"I was 28, so I was worrying about my career. You don't want to be known as a weak person, because you think you won’t be promoted."

Police paid for counselling. He says there was a support structure in place, but it wasn't easy to be open about what he was going through.

"Do you expect a male police officer to ring up his boss and say 'I've got a problem'? That's just not going to happen. It’s the Kiwi male mentality. Just because we wear a uniform, that doesn't make us any different."

You don't want to be known as a weak person - Damo Neal

Mr Neal enjoyed working in the police, and had hoped to have a long career.

"I loved the job. You get awesome opportunities, and the staff are awesome. I don't regret joining the police at all."

However, working as a rural officer, Mr Neal had a personal connection with many of the victims he came into contact with – and that made the job even more challenging.

He believes young cops should be given "mandatory" mental health assessments on a regular basis, to check whether they are in a good frame of mind, and have the right tools to deal with the demanding nature of the work.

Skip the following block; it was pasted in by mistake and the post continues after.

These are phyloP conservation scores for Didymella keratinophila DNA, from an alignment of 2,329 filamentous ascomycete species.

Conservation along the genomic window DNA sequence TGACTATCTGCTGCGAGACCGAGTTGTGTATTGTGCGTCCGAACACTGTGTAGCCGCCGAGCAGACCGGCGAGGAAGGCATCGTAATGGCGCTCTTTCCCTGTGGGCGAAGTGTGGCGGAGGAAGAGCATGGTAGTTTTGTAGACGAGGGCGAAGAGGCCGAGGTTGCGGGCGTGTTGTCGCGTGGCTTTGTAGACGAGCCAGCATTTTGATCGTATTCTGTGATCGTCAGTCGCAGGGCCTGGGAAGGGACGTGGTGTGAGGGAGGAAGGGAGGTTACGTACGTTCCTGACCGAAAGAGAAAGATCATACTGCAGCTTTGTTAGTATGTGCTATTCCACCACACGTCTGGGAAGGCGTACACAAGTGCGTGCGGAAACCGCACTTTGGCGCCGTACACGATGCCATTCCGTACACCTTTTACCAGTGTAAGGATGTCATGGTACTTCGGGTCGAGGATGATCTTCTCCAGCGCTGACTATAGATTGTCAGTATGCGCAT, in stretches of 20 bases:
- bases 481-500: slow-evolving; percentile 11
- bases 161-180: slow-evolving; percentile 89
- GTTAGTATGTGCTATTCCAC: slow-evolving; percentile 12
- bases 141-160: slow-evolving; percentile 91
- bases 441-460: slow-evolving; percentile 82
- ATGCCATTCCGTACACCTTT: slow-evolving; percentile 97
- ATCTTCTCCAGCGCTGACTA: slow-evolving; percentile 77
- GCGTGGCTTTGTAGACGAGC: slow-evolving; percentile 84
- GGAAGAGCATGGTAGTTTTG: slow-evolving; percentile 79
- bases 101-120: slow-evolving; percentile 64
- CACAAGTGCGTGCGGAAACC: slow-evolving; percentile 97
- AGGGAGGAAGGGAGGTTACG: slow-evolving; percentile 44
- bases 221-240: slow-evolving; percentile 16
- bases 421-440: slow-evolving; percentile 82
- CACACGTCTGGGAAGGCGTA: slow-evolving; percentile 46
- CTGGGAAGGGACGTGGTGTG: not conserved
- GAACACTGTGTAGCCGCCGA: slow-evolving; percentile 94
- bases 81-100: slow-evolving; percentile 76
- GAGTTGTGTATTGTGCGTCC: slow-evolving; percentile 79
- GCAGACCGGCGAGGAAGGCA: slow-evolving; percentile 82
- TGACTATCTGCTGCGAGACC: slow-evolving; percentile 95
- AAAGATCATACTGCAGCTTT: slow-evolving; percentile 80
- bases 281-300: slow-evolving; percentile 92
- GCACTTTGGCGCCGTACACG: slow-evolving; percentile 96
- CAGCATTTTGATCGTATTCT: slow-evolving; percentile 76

He would also like to see better follow-up after major traumatic incidents.

"I’m not blaming police. I’m not saying it’s their fault. I’m just saying, you’ve got young people who join the police, who haven’t experienced this kind of thing before.

"They need to be educated about what depression is. They need to be told, 'These are the signs; this is what you should do. And if you talk about it, you’re not going to lose your career'."

Mr Neal contemplated leaving the police after dealing with two horrific car accidents in Feilding. He knew one of the families involved.

"My option was to stay on the [antidepressant] medication and hope for the best, or to try and create a new life."